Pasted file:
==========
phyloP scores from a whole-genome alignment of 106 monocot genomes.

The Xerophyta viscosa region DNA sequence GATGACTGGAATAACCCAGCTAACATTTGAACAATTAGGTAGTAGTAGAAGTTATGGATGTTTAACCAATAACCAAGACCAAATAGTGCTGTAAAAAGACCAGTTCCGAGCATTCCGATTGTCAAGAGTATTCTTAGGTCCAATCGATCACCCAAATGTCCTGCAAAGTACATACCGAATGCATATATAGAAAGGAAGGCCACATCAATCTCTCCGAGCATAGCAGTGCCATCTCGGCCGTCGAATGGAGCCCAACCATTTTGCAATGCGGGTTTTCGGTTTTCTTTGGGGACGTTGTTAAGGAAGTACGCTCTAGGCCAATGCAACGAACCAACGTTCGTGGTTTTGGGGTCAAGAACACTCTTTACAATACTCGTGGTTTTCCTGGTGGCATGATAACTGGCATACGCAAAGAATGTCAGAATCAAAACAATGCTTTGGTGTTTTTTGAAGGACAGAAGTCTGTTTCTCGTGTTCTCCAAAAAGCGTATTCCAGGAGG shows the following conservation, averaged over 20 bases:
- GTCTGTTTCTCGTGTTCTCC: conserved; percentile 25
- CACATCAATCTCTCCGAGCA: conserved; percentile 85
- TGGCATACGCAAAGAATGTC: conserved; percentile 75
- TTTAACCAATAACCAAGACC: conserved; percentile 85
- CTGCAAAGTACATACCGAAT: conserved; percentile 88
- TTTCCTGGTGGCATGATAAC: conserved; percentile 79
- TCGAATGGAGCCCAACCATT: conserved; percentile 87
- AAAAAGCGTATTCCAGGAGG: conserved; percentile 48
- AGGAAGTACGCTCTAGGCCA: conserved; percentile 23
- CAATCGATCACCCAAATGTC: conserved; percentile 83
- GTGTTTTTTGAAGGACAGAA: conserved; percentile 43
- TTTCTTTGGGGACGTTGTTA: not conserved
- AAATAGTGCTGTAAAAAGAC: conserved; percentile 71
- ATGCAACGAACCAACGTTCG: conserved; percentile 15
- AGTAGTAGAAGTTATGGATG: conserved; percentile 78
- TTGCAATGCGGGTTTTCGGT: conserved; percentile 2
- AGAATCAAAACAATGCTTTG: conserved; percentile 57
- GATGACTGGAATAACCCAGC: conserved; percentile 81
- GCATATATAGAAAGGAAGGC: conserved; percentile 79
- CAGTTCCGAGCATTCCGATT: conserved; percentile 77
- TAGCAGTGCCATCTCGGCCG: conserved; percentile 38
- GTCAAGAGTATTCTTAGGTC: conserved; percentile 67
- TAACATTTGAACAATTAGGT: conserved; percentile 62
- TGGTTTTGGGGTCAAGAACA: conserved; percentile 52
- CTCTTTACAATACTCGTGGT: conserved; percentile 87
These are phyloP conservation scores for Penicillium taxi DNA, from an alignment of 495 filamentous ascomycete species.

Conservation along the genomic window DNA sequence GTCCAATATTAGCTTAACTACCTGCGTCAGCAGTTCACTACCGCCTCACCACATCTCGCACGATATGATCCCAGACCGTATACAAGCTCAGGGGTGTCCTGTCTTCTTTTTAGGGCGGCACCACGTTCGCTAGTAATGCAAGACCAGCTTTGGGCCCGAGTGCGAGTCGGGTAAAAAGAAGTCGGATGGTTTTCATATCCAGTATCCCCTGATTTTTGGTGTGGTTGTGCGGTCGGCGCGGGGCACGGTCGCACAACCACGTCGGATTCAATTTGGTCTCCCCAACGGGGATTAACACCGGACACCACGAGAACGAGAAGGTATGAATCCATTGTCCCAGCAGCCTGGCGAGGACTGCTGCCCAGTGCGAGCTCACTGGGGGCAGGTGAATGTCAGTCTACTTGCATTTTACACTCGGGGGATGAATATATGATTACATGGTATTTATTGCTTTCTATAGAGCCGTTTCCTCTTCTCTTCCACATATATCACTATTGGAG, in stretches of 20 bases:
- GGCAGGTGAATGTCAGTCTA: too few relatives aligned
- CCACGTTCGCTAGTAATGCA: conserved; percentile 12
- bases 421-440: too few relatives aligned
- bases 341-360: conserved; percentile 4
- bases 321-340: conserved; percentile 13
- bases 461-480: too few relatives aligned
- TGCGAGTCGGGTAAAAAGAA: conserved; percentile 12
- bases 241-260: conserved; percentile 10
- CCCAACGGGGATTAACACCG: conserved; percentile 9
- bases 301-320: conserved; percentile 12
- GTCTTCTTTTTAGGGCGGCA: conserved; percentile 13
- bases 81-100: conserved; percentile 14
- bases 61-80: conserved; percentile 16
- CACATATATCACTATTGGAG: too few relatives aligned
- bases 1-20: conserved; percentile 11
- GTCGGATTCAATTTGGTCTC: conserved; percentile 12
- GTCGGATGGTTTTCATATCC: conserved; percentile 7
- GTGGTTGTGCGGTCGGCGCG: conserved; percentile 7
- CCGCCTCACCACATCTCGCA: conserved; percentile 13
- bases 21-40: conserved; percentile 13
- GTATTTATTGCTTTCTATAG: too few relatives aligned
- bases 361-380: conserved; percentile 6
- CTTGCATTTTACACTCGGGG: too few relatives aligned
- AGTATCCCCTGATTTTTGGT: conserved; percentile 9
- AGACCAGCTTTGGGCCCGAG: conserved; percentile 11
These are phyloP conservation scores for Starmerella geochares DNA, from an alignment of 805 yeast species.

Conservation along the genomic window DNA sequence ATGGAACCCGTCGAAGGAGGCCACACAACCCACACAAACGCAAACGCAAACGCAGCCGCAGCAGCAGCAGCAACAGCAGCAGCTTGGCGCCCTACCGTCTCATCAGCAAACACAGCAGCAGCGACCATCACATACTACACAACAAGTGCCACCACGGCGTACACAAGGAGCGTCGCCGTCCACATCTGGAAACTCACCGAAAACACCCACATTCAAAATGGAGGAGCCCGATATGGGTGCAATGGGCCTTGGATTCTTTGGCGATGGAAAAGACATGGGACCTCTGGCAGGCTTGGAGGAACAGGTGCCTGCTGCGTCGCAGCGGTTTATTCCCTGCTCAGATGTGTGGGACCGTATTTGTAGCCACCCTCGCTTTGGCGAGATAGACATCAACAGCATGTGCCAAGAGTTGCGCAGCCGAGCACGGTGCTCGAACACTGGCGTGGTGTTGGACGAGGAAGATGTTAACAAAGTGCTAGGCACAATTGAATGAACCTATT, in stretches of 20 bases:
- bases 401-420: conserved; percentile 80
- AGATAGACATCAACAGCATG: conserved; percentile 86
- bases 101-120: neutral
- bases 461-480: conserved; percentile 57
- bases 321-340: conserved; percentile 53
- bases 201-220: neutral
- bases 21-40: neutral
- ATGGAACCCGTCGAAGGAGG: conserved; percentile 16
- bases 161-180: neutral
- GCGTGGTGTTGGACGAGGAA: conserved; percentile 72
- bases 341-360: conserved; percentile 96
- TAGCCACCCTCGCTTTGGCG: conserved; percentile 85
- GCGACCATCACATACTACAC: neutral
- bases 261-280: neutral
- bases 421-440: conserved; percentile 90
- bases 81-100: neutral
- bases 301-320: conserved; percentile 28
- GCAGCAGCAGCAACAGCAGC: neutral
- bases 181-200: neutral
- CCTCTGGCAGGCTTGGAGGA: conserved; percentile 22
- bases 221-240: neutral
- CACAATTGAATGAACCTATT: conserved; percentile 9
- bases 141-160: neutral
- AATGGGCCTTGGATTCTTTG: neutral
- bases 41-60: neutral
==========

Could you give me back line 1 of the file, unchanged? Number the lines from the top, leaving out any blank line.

phyloP scores from a whole-genome alignment of 106 monocot genomes.